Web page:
“They’ve seized the entrances to an intricate tunnel complex on the southern edge, which will reduce [ISIL’s] ability to relocate fighters inside the city,” he added, noting that SAC forces have seized more than 10,000 documents from the outlying edges, including textbooks, propaganda posters, cell phones, laptops, maps and digital storage devices.
“Exploitation of this information is ongoing to better understand [ISIL] networks and techniques, including the systems [used] to manage the flow of foreign fighters into Syria and Iraq,” the colonel said.
To protect citizens inside the city, Garver said SAC leaders have assumed a slower and more deliberate rate of advance to clear booby traps and homemade bombs and to avoid civilian casualties, although ISIL continues to establish fortified defenses in the city.
“We expect the fighting to continue to be intense and progress slow but deliberate due to the strategic importance [ISIL] places on this city for keeping lines of communication between Manbij, Raqqa and outside Syria open,” he said.
In southeastern Syria, Garver said that partner opposition forces running the Tanf Garrison launched an attack in the past 48 hours to seize the town of Abu Kamal in the Euphrates River Valley.
“The announced purpose of this attack by the New Syrian Army, also known as the … KAA, is to liberate Abu Kamal and cut [ISIL’s] military supply lines in the Euphrates Valley between Syria and Iraq,” he said. “Cutting these supply lines will impact the flow of foreign fighters and supplies between the upper and lower Euphrates Valley.”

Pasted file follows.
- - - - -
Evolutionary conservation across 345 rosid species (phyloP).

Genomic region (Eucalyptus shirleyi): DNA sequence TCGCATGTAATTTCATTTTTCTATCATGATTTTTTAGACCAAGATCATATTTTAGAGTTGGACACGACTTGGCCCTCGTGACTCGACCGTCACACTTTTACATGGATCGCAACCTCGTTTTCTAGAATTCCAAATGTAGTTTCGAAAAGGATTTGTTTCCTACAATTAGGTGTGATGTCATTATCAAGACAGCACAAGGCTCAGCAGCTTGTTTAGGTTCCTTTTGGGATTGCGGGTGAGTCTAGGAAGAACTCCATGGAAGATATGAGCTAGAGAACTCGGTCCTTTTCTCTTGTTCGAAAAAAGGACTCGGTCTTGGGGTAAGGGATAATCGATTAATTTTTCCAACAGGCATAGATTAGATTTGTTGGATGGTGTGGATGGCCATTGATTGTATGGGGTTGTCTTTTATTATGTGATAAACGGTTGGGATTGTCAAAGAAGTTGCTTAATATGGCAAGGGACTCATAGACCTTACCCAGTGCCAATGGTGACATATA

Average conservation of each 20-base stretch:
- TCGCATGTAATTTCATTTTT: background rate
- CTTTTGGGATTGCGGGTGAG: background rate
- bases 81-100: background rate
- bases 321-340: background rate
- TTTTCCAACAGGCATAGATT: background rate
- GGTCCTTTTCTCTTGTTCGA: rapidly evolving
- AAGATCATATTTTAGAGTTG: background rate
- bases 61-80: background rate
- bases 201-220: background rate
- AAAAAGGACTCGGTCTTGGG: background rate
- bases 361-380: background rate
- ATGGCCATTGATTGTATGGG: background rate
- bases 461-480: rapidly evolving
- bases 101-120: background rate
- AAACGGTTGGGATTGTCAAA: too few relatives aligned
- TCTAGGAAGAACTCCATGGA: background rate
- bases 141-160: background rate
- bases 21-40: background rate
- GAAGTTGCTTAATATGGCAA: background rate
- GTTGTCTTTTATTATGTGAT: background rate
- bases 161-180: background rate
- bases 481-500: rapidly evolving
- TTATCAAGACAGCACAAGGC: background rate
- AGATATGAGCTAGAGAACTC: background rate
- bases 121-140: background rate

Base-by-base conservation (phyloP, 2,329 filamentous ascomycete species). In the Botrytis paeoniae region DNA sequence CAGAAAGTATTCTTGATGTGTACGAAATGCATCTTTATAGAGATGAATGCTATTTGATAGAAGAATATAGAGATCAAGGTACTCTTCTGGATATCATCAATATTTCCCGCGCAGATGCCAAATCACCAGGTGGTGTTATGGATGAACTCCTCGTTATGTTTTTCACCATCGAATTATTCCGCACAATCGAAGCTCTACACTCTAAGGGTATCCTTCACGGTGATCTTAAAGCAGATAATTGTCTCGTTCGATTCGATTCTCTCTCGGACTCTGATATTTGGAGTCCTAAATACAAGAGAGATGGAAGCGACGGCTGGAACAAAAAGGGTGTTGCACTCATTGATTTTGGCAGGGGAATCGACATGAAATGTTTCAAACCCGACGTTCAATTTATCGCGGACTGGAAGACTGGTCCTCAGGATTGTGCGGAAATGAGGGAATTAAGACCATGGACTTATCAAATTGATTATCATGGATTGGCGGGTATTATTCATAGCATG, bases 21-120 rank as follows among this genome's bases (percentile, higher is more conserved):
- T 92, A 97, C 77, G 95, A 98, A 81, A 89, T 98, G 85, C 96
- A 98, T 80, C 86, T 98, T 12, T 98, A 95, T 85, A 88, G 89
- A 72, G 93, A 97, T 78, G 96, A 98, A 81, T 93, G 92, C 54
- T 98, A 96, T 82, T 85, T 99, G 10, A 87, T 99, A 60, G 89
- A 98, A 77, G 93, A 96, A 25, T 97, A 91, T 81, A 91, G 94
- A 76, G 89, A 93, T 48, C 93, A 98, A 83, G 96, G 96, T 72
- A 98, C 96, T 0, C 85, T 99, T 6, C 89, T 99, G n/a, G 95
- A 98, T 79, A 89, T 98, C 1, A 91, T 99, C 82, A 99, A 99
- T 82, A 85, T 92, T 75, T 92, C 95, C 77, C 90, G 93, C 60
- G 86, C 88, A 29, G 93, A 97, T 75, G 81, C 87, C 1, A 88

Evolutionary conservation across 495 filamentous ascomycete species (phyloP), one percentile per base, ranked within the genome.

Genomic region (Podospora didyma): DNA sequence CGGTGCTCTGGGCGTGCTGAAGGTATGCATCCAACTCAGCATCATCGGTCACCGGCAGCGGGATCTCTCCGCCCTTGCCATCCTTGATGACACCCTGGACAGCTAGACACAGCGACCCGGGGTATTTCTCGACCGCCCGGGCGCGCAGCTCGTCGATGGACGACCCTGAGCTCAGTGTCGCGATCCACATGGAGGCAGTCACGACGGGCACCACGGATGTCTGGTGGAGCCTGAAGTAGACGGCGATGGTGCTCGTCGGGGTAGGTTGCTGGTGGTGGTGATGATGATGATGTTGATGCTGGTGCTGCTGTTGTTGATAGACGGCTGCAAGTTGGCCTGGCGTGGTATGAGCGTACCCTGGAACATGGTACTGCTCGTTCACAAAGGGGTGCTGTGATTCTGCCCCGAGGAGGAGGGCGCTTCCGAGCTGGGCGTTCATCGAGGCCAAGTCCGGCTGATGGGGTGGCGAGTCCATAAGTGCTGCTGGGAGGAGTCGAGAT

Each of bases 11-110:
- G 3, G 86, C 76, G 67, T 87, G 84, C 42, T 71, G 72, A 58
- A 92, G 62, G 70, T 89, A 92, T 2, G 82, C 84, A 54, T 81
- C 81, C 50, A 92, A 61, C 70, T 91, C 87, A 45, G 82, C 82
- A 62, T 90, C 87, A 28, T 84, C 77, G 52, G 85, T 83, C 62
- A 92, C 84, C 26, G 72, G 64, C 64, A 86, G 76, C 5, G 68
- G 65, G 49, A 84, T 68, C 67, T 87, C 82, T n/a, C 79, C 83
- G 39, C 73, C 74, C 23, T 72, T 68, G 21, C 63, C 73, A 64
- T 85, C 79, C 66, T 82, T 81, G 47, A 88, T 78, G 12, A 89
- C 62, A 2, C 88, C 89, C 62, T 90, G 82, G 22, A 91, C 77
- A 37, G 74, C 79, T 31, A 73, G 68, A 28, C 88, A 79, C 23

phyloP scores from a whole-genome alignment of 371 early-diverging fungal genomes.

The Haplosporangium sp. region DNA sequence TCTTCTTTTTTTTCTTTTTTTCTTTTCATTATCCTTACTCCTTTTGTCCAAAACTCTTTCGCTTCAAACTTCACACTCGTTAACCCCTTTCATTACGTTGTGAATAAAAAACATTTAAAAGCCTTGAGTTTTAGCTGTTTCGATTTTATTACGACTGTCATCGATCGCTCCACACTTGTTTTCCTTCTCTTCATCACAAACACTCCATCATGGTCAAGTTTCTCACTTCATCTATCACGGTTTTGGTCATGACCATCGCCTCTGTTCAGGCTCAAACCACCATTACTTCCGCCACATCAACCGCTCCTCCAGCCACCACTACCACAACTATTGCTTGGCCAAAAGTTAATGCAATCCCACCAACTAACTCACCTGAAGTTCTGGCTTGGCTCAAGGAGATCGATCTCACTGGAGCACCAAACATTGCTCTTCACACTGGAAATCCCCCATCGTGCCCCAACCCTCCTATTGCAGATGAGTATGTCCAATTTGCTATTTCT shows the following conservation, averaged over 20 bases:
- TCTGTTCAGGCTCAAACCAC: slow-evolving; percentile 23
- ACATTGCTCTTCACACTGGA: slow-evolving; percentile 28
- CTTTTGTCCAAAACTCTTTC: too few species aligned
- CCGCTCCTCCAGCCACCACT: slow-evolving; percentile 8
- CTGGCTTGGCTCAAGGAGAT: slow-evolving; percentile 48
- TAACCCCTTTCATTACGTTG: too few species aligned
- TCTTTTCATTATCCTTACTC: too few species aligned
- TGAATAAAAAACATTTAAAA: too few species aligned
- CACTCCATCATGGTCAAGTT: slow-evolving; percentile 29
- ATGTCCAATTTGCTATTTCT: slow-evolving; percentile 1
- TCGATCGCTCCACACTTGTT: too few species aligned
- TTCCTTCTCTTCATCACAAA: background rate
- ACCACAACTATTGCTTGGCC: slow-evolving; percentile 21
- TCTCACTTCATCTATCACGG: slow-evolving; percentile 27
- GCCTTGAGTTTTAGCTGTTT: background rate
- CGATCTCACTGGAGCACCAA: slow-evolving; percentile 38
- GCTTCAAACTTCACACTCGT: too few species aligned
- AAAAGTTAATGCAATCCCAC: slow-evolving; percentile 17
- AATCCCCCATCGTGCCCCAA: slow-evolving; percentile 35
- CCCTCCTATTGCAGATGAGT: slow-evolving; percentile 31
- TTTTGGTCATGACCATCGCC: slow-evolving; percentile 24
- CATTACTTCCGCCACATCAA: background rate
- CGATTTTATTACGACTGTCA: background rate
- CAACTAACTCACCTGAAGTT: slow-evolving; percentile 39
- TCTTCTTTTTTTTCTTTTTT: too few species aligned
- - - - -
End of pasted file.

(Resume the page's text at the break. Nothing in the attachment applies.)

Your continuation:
Garver said that as local fighters with coalition support have worked to interdict lines of communication between Iraq and Syria in the north near Sinjar Mountain on Highway 43 and in the south near Rutbah on Highway 10, “we are now working to interdict the last major line of communication between the two countries.”
Doing so, he added, will better isolate ISIL operations in the two countries, limit high-speed routes to reinforcements, resupply and foreign fighters flowing between the countries, and increase pressure across the so-called caliphate.
Tidal Wave II
Operation Inherent Resolve continues to target ISIL illicit oil and natural gas activities in an operation called Tidal Wave II, Garver said, whose targets include oil sites, equipment and vehicles for transporting oil and natural gas.
Since September 2014, the coalition has conducted about 300 strikes against oil-related facilities, infrastructure and equipment, he said, and last week the coalition conducted eight strikes in support of Tidal Wave II near Raqqa in Syria and Mosul and Qayyarah in Iraq.
Coalition airstrikes have attacked ISIL oil tankers, oil and gas separation plants, wellheads and pumping infrastructure, he said, and the self-proclaimed ISIL ministry of oil headquarters in Mosul, affecting management of illicit oil operations.
“The Tidal Wave strikes affect ISIL’s ability to fund governance activities and terror operations,” Garver added.